Tapas are a variety of small savory Spanish dishes, often served as a snack with alcoholic drinks. Tapear means to go from bar to bar for drinks and tapas. It’s an essential part of Spanish social culture. Since tapas are informal and the bars are often busy, tapas are commonly eaten standing up at the bar or at small tables or even at upturned barrels. The atmosphere is always buzzing and so warm, perfect for date night.
There are a number of theories behind this custom of eating small snacks with drinks. Legend has it that because of illness, the 13th century Castillian king, Alfonso X, had to eat small snacks with his wine between meals to maintain his strength. After recovering, he passed a law that wine or beer served in taverns be accompanied by food.
Many restaurants around the globe now serve small plates or tapas. Here’s what you should keep in mind when ordering:
Tapas are indeed small plates. Order at least 3 or 4 plates per person and share everything family style. Ideally, each person should get a taste of everything.
Tapas are often offered in place of appetizers. In such a case, order two plates per person and leave room for the main course.
To follow Spanish tradition, order tapas as you go versus ordering too much in advance. Order 2 or 3, savor and share with your group. Then order 2 or 3 more as you please. Eating tapas shouldn’t be hurried.
Once seated, don’t order everything at once. Tapas are usually pre-prepared. You could end up with 5-6 dishes arriving at once with no room for your drinks at the table!
Tapas almost always have heavy or fatty ingredients such as olive oil, garlic, fish and seafood and free range pork. Rice, in the form of paella and potato omellette (tortilla), are also common. Although the plates look small, they can be filling.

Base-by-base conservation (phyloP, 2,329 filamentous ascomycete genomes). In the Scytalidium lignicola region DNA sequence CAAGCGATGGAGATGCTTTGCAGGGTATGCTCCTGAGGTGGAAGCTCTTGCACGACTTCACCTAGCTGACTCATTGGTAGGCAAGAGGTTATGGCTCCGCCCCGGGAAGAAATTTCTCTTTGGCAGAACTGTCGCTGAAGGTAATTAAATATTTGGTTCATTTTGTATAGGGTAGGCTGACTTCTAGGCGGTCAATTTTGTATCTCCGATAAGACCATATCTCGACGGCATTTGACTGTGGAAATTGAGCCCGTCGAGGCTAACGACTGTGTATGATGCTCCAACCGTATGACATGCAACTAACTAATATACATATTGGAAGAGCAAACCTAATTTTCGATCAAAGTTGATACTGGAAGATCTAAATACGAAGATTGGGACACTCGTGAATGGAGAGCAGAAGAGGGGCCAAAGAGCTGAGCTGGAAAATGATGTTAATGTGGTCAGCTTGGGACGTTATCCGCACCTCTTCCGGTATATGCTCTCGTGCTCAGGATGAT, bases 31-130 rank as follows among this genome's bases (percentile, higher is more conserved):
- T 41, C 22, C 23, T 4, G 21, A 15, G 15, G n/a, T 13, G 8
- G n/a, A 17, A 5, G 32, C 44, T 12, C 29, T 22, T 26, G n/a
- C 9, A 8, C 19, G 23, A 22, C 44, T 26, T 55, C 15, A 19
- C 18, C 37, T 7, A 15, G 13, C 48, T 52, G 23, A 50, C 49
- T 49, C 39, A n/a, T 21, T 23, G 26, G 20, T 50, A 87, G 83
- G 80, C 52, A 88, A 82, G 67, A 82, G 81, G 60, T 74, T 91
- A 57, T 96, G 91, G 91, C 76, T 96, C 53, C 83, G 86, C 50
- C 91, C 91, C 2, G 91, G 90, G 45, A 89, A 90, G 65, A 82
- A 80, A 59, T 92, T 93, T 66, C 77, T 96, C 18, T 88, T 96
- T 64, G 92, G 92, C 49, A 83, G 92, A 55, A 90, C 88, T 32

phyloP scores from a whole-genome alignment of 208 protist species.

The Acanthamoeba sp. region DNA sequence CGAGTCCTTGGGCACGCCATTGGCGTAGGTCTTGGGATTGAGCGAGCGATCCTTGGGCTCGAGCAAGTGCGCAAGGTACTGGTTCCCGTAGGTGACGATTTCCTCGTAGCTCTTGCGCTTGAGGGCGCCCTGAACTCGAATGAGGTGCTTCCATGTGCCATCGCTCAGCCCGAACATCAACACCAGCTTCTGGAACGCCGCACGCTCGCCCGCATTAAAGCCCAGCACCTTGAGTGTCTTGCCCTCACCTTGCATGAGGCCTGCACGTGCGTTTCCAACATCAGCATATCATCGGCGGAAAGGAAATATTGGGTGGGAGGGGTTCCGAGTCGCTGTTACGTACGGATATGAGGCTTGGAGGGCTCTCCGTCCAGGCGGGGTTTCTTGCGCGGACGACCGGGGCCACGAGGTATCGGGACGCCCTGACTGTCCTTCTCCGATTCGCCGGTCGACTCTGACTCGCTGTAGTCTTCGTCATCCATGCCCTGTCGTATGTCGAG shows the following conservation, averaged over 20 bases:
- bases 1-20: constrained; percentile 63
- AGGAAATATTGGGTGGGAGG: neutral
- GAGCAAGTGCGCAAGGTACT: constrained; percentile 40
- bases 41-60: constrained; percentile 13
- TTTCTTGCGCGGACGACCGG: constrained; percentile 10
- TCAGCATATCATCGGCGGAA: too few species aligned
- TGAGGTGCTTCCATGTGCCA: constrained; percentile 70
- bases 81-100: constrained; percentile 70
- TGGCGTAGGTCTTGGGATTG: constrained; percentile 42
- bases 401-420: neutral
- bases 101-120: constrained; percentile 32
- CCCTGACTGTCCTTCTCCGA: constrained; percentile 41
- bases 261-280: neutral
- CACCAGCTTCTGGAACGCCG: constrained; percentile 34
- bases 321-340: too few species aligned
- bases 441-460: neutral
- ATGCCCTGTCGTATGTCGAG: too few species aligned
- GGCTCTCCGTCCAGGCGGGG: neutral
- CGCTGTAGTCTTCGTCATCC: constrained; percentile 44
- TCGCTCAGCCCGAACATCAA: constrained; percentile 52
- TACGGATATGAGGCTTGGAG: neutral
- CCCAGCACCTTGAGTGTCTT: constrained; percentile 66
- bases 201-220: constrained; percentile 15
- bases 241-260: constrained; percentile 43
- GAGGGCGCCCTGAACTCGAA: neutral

Most traditional restaurants offer the menu in Spanish, so it is always wise to learn the translations:
- Aceitunas – Olives
- Albóndigas – Meatballs. Made mostly of pork, beef or seafood
- Arroz del Día – Rice of the day. Served with meat or seafood at lunchtime
- Bacalao – Cod fish
- Boquerones – Anchovies
- Berenjenas – Eggplant / Aubergine
- Calamares – Fried squid rings
- Canapés – tapas on toast
- Caracoles – Snails
- Cazón – Dogfish, usually fried
- Croquetas – A round filling of flour, milk, cheese and ham covered in bread crumbs, then deep fried
- Chipirones – Small squid, usually cooked a la plancha (on the griddle)
- Chocos – Cuttlefish, usually breaded and deep fried
- Chorizo – Spicy sausage
- Espinacas con garbanzos – Spinach and chick peas with olive oil and garlic
- Ensaladilla – Potato salad with mayonnaise & tuna (or prawns)
- Gambas – Prawns often fried in garlic (al ajillo)
- Gazpacho – Cold tomato soup with cucumber and garlic
- Jamón Serrano / Iberico – Cured ham. It’s a national obsession
- Melón con jamón serrano – It’s not a typo, it really is melon and ham
- Lomo – Pork loin
- Merluza – Hake, a type of codfish that’s popular in Spain. It’s unusual to find it in the U.S., so order it when available
- Migas – Fried breadcrumbs
- Medias raciones – half portions
- Montaditos – Small filled buns, similar to mini-sandwiches often served toasted
- Morcilla – Black pudding or sausage
- Paella de Mariscos – Rice Paella with clams, mussels, squid and shrimp
- Pan con tomate – Bread topped with tomato, oil and garlic. The most typically Catalan dish, simple but delicious. Eaten on its own or with cold meats and cheeses
- Patatas Bravas – Deep fried potatoes served with a spicy alioli sauce
- Pimientos – Red Peppers
- Pisto – Stew of tomatoes, peppers, eggplant and zucchini
- Pulpo – Octopus
- Revuelto – Scrambled eggs with various fillings
- Salchichón – Sausage or salami
- Salmorejo – Thicker version of gazpacho, often used as a sauce
- Solomillo al Whisky – Pork tenderloin in whisky and garlic sauce
- Tortilla – Spanish omelette with potato and onion